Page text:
The commuter rail cars that will run between Sonoma and Marin counties have passed federal crash tests, are in the final design stages and are on track to be delivered in October 2013.
“This is the state of the art for commuter rail, which shares the track with freight railroads,” said Kevin Koyasu, president and chief executive officer of Nippon Sharyo USA, based in Arlington Heights, Ill.
The Sonoma-Marin Area Rail Transit District developed specifications for the new rail car to meet Federal Railroad Administration regulations for crash-worthiness and new emission standards that take effect in 2014.
The cars, called Diesel Multiple Units, are slope-nosed, self-propelled and powered by diesel engines. They run in pairs, with the ability to have a third non-powered car added in between to increase capacity.
“Overall, the basic systems is not new to us; it is fine tuning our past experience,” Koyasu said.
SMART is paying $49 million for 12 cars.
Metrolinx, in Toronto, Canada, has ordered 18 of the cars at a cost of $75 million to run between downtown Toronto and the city's airport. It paid SMART $758,825 in development costs last March.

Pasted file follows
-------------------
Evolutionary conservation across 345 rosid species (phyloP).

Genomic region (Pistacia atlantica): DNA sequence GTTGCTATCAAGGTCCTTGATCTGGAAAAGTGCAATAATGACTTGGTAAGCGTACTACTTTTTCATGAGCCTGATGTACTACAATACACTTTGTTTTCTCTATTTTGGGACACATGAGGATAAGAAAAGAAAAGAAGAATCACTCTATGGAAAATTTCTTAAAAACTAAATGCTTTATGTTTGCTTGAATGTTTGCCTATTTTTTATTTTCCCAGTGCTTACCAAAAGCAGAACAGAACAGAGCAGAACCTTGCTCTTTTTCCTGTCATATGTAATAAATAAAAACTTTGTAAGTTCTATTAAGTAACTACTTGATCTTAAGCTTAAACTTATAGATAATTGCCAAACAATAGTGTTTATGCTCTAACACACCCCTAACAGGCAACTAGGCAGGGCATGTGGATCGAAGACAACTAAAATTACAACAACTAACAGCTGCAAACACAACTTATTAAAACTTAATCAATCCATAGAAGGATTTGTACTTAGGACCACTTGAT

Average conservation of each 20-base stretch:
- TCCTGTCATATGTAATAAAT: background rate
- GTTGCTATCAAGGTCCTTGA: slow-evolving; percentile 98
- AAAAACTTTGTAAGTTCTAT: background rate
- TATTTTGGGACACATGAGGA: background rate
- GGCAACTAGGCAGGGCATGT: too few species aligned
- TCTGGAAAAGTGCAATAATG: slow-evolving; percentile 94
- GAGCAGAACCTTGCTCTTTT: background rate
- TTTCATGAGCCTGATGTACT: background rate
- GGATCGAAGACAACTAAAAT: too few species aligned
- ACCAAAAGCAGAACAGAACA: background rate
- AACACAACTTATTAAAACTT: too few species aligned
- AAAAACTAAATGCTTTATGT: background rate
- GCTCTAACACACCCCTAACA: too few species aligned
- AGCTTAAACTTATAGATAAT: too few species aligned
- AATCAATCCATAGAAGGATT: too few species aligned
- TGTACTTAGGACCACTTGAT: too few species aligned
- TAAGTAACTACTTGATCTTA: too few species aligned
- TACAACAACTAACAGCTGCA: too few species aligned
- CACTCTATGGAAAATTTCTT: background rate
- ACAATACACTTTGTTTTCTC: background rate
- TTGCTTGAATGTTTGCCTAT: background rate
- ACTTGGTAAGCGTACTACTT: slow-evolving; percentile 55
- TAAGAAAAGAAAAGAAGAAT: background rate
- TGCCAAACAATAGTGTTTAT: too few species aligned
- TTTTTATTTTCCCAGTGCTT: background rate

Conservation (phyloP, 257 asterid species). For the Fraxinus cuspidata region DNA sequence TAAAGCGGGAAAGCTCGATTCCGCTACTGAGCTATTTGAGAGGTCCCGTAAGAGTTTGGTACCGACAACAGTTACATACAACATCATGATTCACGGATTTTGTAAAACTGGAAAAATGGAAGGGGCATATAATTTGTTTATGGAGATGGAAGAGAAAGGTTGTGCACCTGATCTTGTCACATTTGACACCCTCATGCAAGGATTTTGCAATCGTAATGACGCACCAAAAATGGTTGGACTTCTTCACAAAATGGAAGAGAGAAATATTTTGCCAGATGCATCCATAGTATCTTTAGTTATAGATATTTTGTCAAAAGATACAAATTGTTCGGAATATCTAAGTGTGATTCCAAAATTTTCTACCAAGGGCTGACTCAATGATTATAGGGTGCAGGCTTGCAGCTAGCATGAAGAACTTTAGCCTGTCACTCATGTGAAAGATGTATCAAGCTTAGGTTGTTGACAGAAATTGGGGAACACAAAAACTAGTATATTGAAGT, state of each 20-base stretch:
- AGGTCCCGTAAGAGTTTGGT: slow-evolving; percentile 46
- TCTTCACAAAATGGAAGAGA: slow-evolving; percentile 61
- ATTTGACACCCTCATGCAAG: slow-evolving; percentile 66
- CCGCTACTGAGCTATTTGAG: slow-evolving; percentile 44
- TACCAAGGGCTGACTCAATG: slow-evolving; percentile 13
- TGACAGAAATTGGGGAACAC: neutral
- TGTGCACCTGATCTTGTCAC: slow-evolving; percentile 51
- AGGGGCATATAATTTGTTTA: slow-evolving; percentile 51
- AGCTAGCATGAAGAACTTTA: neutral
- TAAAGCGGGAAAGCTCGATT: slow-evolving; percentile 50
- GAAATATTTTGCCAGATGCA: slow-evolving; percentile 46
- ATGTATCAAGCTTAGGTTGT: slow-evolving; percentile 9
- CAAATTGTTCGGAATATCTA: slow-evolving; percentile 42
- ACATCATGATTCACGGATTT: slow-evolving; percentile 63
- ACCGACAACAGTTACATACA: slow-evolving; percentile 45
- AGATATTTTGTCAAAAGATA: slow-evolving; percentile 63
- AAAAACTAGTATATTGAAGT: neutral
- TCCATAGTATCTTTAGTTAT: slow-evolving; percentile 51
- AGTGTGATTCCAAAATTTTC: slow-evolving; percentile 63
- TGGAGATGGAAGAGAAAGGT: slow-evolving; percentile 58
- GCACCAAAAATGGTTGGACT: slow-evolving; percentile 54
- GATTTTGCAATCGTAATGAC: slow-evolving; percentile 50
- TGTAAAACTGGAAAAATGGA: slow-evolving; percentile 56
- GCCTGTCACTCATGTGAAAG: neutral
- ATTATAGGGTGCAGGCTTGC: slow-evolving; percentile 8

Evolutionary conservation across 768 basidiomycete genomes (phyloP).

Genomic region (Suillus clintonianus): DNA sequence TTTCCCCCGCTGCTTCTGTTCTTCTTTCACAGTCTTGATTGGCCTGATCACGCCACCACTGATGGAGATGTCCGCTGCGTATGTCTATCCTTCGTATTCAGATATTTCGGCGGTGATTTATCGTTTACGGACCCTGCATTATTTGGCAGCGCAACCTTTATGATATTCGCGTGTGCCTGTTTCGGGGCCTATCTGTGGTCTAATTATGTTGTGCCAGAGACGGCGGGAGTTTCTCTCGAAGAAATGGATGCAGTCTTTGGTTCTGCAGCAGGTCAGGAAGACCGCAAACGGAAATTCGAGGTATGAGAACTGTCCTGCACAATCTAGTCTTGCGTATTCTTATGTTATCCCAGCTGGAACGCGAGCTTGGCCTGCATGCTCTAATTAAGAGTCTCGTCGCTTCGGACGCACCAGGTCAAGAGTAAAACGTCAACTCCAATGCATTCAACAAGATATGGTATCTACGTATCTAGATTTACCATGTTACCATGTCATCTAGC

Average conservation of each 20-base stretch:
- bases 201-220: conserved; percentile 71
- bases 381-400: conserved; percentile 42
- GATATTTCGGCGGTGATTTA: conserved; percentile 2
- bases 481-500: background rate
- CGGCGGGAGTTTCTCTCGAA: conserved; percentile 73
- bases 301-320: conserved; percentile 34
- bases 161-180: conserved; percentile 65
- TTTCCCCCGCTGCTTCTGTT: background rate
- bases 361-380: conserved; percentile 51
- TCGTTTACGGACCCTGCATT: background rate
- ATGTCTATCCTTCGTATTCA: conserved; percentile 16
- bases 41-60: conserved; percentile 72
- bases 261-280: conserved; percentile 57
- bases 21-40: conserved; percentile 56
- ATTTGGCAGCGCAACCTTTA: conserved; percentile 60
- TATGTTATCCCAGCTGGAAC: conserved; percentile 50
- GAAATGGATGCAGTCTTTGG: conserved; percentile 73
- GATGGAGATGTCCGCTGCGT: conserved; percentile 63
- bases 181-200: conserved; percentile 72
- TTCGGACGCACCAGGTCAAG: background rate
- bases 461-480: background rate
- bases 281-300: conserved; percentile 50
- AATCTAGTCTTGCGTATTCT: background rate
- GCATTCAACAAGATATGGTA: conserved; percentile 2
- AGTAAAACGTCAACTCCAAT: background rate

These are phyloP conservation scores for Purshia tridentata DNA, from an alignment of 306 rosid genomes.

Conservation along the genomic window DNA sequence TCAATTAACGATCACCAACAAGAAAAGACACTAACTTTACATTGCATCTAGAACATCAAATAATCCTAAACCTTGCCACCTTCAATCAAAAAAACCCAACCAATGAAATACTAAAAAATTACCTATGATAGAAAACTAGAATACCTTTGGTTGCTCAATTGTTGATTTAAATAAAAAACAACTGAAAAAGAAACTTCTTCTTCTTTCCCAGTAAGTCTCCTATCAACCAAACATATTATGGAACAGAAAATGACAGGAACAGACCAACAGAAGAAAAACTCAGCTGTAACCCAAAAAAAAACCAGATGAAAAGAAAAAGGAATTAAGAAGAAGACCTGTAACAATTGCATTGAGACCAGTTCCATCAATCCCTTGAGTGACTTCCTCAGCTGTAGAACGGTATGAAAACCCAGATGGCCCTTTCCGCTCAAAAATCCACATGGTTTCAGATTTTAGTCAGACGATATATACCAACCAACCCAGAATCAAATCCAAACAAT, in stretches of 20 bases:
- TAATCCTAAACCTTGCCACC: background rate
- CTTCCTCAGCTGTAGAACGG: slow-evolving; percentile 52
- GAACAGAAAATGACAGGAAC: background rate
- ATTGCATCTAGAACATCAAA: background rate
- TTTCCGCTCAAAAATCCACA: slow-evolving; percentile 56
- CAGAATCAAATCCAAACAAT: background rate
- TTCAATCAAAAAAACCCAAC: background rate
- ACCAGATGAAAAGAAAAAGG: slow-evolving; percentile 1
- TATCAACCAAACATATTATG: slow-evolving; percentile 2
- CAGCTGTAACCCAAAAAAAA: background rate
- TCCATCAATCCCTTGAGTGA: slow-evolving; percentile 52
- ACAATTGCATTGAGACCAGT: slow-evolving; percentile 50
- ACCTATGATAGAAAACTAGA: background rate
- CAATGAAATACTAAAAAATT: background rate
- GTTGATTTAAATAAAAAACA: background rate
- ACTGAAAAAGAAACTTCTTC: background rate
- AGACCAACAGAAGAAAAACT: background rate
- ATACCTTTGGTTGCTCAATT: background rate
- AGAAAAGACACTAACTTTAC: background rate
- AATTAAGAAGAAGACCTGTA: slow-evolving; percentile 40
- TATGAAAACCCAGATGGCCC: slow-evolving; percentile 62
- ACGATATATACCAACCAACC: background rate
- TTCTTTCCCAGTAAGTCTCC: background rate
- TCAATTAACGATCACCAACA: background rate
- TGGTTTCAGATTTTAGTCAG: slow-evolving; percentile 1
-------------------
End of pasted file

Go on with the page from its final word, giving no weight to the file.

Koyasu said the new cars are expected to become a standard in the United States.
“Unlike the commuter trains hauled by big locomotives, these are very flexible in operation, especially for startup transportation,” Koyasu said.
Nippon Sharyo is building a $50 million assembly plant to open this summer in Rochelle, Ill., where it will employ 300 people. The state of Illinois has spent $12 million on infrastructure, such as rail spurs and roads, to serve the plant.
The factory will have the capacity to build 120 rail cars annually.
The company also has a $560 million contract to build 160 electrically powered passenger rail cars for Metra, the Northeast Illinois Regional Commuter Railroad, which is based in Chicago.